The Atlanta Falcons enter the offseason forced to address this startling new reality: Defense is the team’s new strength.
That means there are new concerns on offense.
Only one year after Atlanta led the league in scoring in its 2016 Super Bowl season, the offense was no better than middling in the league.
It was appropriate that a season of regression on offense — and improvement on defense — ended with a scoreless second half in a 15-10 divisional round playoff loss at Philadelphia on Saturday.
First-year offensive coordinator Steve Sarkasian was the easy target to blame for Atlanta’s sharp decline in scoring , but there were other problems.
Running backs Devonta Freeman and Tevin Coleman each missed time with concussions. Left guard Andy Levitre was placed on injured reserve before a wild-card win over the Rams with a triceps injury.
Quarterback Matt Ryan couldn’t repeat his 2016 MVP production. Julio Jones was held to only three touchdown catches — his low total since having two in 2013, when he played only five games. He couldn’t catch a last-chance, fourth down pass in the end zone from the Eagles 2.
The Falcons tumbled from first to 15th in scoring.
“I think that’s certainly something that we have to look at and evaluate this offseason,” Ryan said. “There were too many times that we were a little bit inconsistent.”
While the core of the defense is young, the window is closing for the leaders of the offense. Ryan will be 33 next season — the last year on his six-year, $103.75 million contract. Jones will be 29.
Recent history provides a reason to give Sarkasian another season with the offense.
There was much talk that Ryan and Kyle Shanahan were not on the same page in Shanahan’s first year leading the offense in 2015, and Shanahan then won praise when the Falcons led the league with 33.8 points per game in 2016. The turnaround helped Shanahan land a job as San Francisco’s head coach.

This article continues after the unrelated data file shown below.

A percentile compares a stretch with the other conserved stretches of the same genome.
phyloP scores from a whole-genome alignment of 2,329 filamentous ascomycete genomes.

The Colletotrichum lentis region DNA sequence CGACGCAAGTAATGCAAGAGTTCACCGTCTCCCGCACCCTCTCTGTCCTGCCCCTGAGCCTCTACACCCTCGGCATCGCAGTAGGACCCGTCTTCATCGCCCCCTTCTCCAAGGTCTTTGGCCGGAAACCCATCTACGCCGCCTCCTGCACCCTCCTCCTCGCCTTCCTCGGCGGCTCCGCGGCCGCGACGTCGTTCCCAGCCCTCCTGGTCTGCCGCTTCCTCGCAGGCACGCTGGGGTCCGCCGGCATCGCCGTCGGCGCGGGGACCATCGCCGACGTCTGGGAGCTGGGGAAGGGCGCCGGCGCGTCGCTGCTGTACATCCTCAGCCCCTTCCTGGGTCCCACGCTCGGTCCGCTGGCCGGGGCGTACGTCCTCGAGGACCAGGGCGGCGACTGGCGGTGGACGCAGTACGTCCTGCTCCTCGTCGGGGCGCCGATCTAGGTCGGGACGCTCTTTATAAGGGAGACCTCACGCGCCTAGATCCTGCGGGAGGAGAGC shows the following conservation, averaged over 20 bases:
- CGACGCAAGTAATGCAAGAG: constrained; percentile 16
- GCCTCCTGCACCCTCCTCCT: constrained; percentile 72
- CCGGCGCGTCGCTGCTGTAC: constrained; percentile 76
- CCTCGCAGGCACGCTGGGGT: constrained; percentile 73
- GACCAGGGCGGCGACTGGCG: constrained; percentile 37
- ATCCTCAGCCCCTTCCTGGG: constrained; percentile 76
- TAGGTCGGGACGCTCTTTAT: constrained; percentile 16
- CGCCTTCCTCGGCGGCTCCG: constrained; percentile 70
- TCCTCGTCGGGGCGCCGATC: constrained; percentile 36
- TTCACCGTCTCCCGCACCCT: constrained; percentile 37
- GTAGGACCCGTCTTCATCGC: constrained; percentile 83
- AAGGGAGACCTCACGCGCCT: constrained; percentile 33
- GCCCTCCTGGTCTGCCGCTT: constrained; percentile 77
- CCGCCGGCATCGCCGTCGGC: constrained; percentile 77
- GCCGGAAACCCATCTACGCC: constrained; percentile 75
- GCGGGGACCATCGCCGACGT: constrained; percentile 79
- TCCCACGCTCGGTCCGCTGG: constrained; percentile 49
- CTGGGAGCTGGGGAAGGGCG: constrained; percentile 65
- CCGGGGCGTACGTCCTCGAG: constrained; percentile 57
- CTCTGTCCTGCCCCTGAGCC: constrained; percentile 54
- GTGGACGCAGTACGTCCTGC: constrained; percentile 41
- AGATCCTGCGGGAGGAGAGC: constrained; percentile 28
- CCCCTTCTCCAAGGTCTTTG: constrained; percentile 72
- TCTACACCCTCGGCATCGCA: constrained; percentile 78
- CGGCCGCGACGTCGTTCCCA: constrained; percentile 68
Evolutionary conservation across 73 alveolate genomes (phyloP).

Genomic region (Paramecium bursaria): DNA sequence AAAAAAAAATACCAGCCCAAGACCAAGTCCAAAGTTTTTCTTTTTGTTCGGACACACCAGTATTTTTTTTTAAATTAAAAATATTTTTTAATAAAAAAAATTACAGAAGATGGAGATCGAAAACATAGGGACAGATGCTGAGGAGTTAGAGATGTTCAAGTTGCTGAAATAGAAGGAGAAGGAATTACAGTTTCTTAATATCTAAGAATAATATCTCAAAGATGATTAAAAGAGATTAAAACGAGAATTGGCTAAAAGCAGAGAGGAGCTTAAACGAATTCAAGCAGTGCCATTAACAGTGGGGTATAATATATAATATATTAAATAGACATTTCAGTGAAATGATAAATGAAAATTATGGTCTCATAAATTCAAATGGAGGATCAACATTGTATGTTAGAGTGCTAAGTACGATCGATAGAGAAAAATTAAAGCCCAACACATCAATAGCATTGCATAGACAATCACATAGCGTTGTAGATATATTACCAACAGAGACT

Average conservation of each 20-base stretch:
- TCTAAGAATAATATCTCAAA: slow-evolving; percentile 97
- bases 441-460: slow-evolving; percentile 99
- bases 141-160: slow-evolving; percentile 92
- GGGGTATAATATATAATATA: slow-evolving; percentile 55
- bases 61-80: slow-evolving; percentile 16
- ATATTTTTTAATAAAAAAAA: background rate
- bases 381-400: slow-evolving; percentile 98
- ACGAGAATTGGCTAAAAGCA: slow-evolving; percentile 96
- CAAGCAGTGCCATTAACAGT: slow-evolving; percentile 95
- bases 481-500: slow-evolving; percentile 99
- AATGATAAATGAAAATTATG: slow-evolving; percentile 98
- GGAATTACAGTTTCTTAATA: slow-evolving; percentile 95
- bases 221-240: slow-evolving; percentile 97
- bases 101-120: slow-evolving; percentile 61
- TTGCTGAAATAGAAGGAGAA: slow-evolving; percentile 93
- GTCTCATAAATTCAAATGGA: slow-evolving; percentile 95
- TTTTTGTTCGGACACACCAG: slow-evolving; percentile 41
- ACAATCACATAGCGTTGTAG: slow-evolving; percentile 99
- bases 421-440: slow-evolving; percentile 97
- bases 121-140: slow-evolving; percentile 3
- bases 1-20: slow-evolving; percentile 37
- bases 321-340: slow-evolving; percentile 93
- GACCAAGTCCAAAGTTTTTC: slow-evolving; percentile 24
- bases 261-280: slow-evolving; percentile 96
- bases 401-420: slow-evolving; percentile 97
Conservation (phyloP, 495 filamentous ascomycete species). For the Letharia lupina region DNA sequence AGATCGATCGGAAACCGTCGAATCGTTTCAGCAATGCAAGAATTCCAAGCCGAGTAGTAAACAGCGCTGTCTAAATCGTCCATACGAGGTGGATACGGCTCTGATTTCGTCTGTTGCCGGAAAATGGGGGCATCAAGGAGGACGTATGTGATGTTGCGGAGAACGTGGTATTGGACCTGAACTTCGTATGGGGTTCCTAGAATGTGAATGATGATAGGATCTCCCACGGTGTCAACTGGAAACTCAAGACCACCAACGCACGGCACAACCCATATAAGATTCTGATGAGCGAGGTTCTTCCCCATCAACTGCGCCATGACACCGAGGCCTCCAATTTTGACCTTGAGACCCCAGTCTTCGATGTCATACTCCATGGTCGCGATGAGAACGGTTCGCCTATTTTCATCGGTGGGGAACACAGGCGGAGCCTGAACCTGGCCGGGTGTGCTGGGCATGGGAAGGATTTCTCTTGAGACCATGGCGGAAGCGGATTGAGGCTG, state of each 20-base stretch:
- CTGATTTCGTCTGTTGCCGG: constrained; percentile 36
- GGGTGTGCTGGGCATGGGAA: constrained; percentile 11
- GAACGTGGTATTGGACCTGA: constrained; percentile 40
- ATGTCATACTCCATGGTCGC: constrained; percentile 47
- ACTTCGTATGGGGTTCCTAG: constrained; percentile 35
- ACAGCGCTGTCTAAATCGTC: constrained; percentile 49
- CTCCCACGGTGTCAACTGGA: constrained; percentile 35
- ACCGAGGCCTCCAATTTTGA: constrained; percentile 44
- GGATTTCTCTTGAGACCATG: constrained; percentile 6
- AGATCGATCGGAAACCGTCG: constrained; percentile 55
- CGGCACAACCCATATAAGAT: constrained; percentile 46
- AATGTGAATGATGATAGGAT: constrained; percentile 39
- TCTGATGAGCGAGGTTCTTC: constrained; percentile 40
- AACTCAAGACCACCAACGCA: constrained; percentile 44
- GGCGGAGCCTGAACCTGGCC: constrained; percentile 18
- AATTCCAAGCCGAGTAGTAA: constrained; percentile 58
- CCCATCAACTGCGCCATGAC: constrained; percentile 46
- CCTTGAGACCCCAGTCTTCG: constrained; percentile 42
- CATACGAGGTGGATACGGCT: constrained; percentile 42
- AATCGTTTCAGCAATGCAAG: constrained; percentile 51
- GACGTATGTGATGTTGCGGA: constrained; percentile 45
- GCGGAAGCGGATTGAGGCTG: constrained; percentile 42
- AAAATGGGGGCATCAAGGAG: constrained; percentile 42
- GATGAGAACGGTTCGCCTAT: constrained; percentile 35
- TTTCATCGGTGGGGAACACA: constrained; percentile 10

Jones noted the Falcons had “new pieces” this season, including Sarkasian.
“Everybody has to be on the same page and it takes time,” Jones said. “It takes more than one year. … We are a much better offense than we showed for sure. That is just on us, on all of us.”
Here are some things to know about the Falcons following their 11-7 season:
FREE AGENCY: Quinn and general manager Thomas Dimitroff are expected to talk on Wednesday about their offseason plans. Decisions must be made on attempts to re-sign such key free agents as defensive tackle Dontari Poe, defensive end Adrian Clayborn and kicker Matt Bryant. Ben Garland, who took over for Levitre at left guard, and wide receiver Taylor Gabriel also are set to enter free agency, as is return specialist Andre Roberts and defensive tackle Courtney Upshaw.
YOUNG D: Linebackers Deion Jones and DeVondre Campbell and safety Keanu Neal were the leaders of a defense which finished in the top 10 in scoring and total yards for the first time since Atlanta’s 1998 Super Bowl season. Those three players, as well as 2016 NFL sacks leader Vic Beasley Jr. and rookie Takkarist McKinley, who had sacks in both playoff games, were drafted following Quinn’s arrival in 2015.
WIN-WIN FOR QUINN: Sure, Atlanta again fell short of its first Super Bowl championship, but there was one postseason first for the franchise. Quinn is the first Atlanta coach to win at least one playoff game in back-to-back seasons. He is 32-21 in three seasons, including the playoffs.
FREEMAN MAY FACE SURGERY: Freeman told ESPN.com he finished the season with a sprained knee. He had 10 carries for only 7 yards against the Eagles despite sprained posterior cruciate and medial collateral ligaments in his right knee. He was on the injury report with a knee injury before each playoff game but the details of the injury were not known. He said he didn’t know if surgery would be needed.
STILL KICKING: The 42-year-old Bryant was good on each of his five field goals in the postseason after making 34 of 39 in the regular season. He is 12 for 12 in the postseason since joining the Falcons in 2009.